Dramatically carved into the rock overlooking the sea, the first impression of Trabzon is one of wonder. The 14th century city, overlooking the Black Sea, is famed for its golden towers and impressive mosaics, as well being a vital part of the legendary Silk Road. Such was its fame in its heyday that even Marco Polo was a fan.
The city is sometimes referred to as the City of Sultans, as it was here that the Ottoman sultan, Suleiman the Magnificent was born. The tenth and longest-reigning Sultan of the Ottoman Empire, Suleiman ruled over at least 25 million people from 1520 to 1566. The city’s old town has kept its charm with Ottoman-era houses, pedestrian-only streets, and naturally, a lively bazaar.
For those who want to venture a little further outside the city’s walls, you will be richly rewarded. A short 30-minute drive will take you through beautiful scenery to some jewels of the region’s past. These include the St. Sophia Museum, the Gulbahar Hatun Mosque and the spectacular Sumela Monastery. Legend has it that two Athenian monks had a vision where the Virgin Mary asked them to build a monastery in a secluded valley. The result is Sumela, perched between sea and sky. The monastery is located in the Altindere National Park and its vibrant frescos both inside and out have been expertly preserved.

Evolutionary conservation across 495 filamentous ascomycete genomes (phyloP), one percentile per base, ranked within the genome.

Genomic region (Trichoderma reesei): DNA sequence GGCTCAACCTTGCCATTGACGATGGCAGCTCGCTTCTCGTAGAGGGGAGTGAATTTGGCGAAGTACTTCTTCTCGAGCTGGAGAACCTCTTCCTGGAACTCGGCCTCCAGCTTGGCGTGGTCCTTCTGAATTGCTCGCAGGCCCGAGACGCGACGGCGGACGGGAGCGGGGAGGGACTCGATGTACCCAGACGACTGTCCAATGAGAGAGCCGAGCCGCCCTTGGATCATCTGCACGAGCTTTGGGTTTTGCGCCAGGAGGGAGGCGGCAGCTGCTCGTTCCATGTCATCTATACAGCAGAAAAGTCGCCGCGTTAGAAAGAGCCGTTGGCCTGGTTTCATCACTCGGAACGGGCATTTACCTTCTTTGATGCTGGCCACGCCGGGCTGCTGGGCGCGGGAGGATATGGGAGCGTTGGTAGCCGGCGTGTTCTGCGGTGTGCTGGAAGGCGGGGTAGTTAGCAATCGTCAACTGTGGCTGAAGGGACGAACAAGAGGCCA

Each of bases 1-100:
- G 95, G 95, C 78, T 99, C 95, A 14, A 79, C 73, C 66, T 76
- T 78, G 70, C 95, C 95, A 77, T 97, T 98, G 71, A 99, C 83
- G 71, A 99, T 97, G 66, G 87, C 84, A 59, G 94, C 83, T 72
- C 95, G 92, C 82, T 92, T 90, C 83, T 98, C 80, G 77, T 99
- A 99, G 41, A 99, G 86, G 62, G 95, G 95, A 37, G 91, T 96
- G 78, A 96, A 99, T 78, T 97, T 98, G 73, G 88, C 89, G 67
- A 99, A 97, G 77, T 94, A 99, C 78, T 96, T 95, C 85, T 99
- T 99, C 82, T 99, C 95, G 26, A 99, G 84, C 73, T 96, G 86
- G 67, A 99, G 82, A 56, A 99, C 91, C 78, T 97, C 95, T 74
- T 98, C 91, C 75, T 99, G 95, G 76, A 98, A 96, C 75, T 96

It is not only the architecture that has been conserved in Trabzon. Culinary delicacies are rich and varied and many traditional dishes, including the city’s prize export anchovies, are commonplace.